“If it were up to me,” I continued, “I’d say ‘yes’ to taking her home right now.  However, our team has made a commitment to pray about every horse before having them come to the Ranch.  Will you join us in seeking God’s best for your special girl?”

Together we prayed—and decided to wait two weeks and ask Jesus together for His best plan.  Personally, I needed to consider how to cover the extra feed needed for such a large mouth . . . and the even larger mouth of her adopted equine brother.  Eileen’s desire was that her two horses would never be separated.  If the mare came, so would her pasture mate.

Both equines possessed remarkable potential—but our program was full.  If these horses were destined to come to the Ranch, we prayed God would make clear His provision.

Shortly after my evaluation of Eileen’s horses, we received a contact from a couple in the Midwest.  Gene and Karyl called us because they wished to honor the memory of their daughter, Rene, who passed away at the young age of twenty-eight.  Rene loved animals and her generous parents—asked if they could help us receive a horse who needed a new home—in her honor.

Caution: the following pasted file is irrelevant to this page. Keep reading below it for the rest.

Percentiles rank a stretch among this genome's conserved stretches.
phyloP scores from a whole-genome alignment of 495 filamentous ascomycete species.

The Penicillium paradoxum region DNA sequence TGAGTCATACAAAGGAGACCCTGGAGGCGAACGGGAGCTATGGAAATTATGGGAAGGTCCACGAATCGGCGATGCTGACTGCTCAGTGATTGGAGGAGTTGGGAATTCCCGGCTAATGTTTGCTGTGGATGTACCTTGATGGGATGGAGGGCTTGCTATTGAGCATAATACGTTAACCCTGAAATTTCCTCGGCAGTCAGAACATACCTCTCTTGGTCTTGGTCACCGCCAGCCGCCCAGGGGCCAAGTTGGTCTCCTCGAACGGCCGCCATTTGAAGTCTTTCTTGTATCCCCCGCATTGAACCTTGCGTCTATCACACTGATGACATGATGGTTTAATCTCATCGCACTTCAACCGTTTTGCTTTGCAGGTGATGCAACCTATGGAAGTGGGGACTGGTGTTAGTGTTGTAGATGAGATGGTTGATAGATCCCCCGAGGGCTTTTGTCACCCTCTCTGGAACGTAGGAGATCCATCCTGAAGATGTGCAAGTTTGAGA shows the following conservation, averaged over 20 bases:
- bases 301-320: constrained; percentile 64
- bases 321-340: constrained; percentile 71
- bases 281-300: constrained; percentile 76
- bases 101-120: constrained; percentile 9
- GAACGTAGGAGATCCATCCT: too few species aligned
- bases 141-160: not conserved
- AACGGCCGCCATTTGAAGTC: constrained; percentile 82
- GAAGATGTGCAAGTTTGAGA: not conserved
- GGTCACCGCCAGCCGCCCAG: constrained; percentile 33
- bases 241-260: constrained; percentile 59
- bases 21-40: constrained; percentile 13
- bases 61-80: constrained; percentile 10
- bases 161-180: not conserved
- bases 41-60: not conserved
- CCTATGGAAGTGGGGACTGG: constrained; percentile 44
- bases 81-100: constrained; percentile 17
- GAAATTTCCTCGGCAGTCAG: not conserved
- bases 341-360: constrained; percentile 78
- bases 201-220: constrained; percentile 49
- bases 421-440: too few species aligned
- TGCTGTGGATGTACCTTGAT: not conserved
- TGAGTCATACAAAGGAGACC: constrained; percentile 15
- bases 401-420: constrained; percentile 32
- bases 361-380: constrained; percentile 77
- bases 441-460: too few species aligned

My heart leapt when I heard their story!  Could this be the answer to our prayers? When Gene and Karyl learned about the possibility of the Ranch adopting the two Drum Horses, they rushed to action.  Without hesitation, they sent the necessary finances to cover the initial feed, vet and farrier costs to bring both horses to Crystal Peaks.

Only Jesus could make such a miraculous connection of redemptive encounters.  Gene and Karyl reached through their grief to help others in need.  The ripple effect of their kindness washed over many others.  Their quick response opened a passage for Eileen to receive the help she needed . . . and for Crystal Peaks to welcome two magnificent members into our herd.